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Texas Road Trip: Lunar Eclipse

My cameras at work!

I started to set up for the lunar eclipse; it would occur tonight (this was not a drill)!  But by the time I had the tripods and mount in place, I realized that I had left a critical piece of equipment behind—my camp chair.  I left the stuff for a 10-minute trip back to the campsite to retrieve it.

On return, I found the other guy who had obtained a pass for the overlook (required if we wanted to stay past 10:00 pm).  He was an interesting person who was ok with my being focused on setting up rather than chatting. 

A few other visitors dropped by, including one who was on foot with some portable camera gear.  After a while he decided he wanted a different viewpoint and so he hiked away, disappearing below the crest. 

I was ready at moonrise.  This time I could see the moon as it appeared on the horizon.  I centered it in the cameras, started the tracking and started taking pictures.  The moon rose in a light orange color, brightening to white and then about one-half hour later, the eclipse began.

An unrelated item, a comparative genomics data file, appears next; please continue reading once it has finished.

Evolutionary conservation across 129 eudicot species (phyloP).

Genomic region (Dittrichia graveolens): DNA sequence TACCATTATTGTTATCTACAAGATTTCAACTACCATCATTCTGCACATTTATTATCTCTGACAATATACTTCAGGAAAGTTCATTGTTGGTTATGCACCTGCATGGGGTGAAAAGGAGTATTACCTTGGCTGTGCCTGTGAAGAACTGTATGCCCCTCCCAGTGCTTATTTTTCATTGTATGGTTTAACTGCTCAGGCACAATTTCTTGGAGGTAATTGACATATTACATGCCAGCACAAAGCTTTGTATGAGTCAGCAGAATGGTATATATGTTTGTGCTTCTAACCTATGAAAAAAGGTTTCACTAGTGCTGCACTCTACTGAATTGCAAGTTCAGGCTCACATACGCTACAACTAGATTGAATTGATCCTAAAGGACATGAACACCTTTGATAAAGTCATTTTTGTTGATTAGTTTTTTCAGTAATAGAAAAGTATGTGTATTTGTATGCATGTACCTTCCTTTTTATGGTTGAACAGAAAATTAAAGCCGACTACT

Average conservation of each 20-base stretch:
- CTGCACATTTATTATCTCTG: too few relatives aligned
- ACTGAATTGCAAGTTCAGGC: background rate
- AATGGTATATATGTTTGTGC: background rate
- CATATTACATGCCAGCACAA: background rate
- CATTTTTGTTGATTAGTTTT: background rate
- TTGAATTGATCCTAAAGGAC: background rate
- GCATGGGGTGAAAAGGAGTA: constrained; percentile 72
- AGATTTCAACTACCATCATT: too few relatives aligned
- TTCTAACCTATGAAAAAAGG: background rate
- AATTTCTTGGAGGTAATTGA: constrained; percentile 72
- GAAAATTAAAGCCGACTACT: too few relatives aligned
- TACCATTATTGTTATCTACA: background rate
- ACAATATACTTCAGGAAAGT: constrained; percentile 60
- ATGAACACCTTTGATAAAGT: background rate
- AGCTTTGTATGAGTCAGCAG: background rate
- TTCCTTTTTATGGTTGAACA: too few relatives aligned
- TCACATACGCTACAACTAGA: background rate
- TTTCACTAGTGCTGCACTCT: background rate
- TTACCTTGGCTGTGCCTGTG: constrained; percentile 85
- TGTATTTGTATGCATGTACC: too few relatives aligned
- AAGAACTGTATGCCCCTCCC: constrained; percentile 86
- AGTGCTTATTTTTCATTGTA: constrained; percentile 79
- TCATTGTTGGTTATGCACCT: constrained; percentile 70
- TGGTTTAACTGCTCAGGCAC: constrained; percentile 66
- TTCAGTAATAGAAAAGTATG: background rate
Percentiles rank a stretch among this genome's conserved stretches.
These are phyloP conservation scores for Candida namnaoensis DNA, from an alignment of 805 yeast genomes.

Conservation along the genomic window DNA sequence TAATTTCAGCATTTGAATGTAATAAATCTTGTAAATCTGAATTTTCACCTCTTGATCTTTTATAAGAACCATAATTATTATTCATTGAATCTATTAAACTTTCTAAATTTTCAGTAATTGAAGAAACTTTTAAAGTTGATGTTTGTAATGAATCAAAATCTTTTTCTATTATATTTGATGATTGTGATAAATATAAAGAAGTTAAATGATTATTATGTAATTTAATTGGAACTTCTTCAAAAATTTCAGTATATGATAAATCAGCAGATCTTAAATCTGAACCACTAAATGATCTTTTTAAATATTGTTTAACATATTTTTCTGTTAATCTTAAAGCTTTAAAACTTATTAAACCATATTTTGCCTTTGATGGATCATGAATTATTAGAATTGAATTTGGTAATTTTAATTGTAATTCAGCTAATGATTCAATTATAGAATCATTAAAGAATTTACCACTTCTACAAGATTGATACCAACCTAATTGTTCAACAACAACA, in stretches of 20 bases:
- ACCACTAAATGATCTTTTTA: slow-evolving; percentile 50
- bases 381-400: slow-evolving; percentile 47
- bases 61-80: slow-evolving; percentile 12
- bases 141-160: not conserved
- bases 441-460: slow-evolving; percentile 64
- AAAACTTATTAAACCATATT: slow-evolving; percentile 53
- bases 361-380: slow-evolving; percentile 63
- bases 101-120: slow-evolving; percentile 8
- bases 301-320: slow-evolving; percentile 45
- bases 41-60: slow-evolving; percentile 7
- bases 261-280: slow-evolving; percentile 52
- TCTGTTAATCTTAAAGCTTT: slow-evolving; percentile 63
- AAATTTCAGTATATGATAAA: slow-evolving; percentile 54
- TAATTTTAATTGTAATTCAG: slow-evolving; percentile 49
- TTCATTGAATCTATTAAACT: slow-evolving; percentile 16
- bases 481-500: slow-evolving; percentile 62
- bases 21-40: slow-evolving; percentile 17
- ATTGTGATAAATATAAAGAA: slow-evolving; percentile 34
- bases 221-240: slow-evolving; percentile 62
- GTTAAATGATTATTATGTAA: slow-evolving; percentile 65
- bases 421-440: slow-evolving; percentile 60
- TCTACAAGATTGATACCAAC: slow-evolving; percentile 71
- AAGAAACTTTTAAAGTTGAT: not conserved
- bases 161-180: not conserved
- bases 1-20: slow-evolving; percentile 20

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Manitoba Nights

Aurora in the fog. Photo by Eric Persson.

I recently spent a week In our neighbor to the north, specifically the Canadian province of Manitoba.  We had booked a trip with friends to a remote lodge nearly a year prior, and we were finally there!  The travel brochures promised spectacular scenery and wildlife, interesting geology, world class fishing, and northern lights.  I wasn’t all that interested in fishing, but I’m always interested in the other items on that list. (And the fishing turned out to be a highlight!)

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Texas Road Trip: Driving Adventures, Mistakes Made

Looking over the (dry) Rio Grande to Mexico. The white canvas arch covers the US Border Station where I would soon be detained.

I intended to visit Big Bend Park and found it on my Texas road atlas southeast of Marfa—except that it was labelled “Big Bend Ranch State Park”.  It had what appeared to be a major route through it, Casa Piedra Road, that I could take and see the terrain and park facilities, then continue through to the town of Presidio, where I could find lunch, and then take another major road back home.

So that was the plan.  But it turns out that Big Bend Ranch State Park is entirely different from Big Bend National Park. I was confused but it didn’t matter. I missed the turnoff for the road through the park and stayed on US 67 to Presidio.